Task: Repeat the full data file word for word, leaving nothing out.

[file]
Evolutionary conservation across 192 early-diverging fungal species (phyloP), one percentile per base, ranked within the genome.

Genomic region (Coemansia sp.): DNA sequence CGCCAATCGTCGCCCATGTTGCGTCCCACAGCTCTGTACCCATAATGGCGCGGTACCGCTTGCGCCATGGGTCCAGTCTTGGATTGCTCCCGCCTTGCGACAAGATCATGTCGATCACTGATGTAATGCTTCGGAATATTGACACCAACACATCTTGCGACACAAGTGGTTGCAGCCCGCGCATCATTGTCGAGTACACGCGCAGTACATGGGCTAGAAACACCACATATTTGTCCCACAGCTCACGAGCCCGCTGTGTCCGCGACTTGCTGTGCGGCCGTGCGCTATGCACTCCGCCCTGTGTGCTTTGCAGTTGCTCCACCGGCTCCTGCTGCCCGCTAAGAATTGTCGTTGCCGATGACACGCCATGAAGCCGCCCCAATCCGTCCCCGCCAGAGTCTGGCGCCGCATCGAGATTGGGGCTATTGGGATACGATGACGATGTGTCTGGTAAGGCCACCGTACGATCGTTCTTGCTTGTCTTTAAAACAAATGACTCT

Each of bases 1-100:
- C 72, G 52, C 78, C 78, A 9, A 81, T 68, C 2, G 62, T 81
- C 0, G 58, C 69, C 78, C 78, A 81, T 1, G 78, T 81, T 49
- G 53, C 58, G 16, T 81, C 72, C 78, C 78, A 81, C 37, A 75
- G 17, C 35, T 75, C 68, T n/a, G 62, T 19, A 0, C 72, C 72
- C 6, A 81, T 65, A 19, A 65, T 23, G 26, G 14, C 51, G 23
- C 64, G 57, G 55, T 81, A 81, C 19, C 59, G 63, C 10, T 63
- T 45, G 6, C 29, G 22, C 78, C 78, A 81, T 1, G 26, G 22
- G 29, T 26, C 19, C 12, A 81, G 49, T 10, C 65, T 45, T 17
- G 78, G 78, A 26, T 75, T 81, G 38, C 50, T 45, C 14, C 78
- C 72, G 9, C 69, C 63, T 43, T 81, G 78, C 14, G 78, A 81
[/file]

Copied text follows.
Evolutionary conservation across 192 early-diverging fungal species (phyloP), one percentile per base, ranked within the genome.

Genomic region (Coemansia sp.): DNA sequence CGCCAATCGTCGCCCATGTTGCGTCCCACAGCTCTGTACCCATAATGGCGCGGTACCGCTTGCGCCATGGGTCCAGTCTTGGATTGCTCCCGCCTTGCGACAAGATCATGTCGATCACTGATGTAATGCTTCGGAATATTGACACCAACACATCTTGCGACACAAGTGGTTGCAGCCCGCGCATCATTGTCGAGTACACGCGCAGTACATGGGCTAGAAACACCACATATTTGTCCCACAGCTCACGAGCCCGCTGTGTCCGCGACTTGCTGTGCGGCCGTGCGCTATGCACTCCGCCCTGTGTGCTTTGCAGTTGCTCCACCGGCTCCTGCTGCCCGCTAAGAATTGTCGTTGCCGATGACACGCCATGAAGCCGCCCCAATCCGTCCCCGCCAGAGTCTGGCGCCGCATCGAGATTGGGGCTATTGGGATACGATGACGATGTGTCTGGTAAGGCCACCGTACGATCGTTCTTGCTTGTCTTTAAAACAAATGACTCT

Each of bases 1-100:
- C 72, G 52, C 78, C 78, A 9, A 81, T 68, C 2, G 62, T 81
- C 0, G 58, C 69, C 78, C 78, A 81, T 1, G 78, T 81, T 49
- G 53, C 58, G 16, T 81, C 72, C 78, C 78, A 81, C 37, A 75
- G 17, C 35, T 75, C 68, T n/a, G 62, T 19, A 0, C 72, C 72
- C 6, A 81, T 65, A 19, A 65, T 23, G 26, G 14, C 51, G 23
- C 64, G 57, G 55, T 81, A 81, C 19, C 59, G 63, C 10, T 63
- T 45, G 6, C 29, G 22, C 78, C 78, A 81, T 1, G 26, G 22
- G 29, T 26, C 19, C 12, A 81, G 49, T 10, C 65, T 45, T 17
- G 78, G 78, A 26, T 75, T 81, G 38, C 50, T 45, C 14, C 78
- C 72, G 9, C 69, C 63, T 43, T 81, G 78, C 14, G 78, A 81